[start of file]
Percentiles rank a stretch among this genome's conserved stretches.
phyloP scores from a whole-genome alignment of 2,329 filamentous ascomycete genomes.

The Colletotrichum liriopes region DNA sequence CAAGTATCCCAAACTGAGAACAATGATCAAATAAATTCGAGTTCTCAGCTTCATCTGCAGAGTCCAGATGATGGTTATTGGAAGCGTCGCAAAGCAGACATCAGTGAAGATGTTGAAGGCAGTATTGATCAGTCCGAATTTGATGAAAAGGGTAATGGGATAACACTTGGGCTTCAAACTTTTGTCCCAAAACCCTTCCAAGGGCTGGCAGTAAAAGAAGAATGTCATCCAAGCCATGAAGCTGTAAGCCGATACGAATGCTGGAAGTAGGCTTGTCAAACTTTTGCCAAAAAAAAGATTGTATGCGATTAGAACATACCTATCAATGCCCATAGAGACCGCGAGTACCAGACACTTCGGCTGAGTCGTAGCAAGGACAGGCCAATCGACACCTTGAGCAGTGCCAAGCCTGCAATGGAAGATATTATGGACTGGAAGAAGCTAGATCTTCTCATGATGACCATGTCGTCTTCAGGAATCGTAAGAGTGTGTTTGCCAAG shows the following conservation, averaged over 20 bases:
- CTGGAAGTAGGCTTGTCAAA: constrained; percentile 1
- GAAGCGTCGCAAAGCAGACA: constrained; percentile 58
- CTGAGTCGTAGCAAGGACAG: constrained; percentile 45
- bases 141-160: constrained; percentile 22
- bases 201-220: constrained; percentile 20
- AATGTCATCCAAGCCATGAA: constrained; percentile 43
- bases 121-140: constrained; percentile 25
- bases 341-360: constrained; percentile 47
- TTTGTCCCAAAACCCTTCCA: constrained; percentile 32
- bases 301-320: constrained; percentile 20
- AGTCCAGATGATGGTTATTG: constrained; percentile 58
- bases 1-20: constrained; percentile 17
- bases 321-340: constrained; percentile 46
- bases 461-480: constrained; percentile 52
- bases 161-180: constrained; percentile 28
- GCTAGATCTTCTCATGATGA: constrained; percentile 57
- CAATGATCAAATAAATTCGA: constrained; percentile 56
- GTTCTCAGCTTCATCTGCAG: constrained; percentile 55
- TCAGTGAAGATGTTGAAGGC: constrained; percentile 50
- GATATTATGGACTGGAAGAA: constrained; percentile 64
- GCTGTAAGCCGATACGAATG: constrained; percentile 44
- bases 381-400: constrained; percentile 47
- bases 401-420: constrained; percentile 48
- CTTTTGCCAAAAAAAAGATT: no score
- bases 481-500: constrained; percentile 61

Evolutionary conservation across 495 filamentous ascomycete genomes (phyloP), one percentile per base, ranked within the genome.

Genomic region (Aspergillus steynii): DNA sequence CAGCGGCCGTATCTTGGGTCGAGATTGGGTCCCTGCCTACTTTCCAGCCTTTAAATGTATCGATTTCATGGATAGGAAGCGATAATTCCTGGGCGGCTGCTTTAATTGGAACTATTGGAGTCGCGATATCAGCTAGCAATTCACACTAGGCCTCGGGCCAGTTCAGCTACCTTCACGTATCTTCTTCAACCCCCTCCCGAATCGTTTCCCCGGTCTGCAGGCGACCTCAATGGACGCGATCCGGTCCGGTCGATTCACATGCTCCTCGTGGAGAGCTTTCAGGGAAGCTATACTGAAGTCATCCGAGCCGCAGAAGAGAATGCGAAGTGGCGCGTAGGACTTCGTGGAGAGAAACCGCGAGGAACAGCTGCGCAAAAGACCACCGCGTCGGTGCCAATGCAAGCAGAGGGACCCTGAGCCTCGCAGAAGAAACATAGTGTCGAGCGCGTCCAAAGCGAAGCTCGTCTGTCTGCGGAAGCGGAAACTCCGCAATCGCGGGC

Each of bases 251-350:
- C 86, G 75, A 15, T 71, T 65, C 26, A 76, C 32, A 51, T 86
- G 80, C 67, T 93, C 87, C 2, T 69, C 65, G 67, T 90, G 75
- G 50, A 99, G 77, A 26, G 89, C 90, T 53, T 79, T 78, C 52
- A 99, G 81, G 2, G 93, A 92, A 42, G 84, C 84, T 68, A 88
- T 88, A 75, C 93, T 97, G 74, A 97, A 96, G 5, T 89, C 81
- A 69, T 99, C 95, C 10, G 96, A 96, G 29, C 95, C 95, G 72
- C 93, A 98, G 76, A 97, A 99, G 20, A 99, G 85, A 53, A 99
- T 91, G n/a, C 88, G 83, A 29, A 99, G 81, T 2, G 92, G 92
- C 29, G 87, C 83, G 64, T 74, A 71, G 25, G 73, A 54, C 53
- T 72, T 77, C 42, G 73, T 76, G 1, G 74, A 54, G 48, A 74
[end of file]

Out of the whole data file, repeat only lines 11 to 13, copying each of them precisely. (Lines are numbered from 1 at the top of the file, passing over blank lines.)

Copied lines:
- bases 341-360: constrained; percentile 47
- TTTGTCCCAAAACCCTTCCA: constrained; percentile 32
- bases 301-320: constrained; percentile 20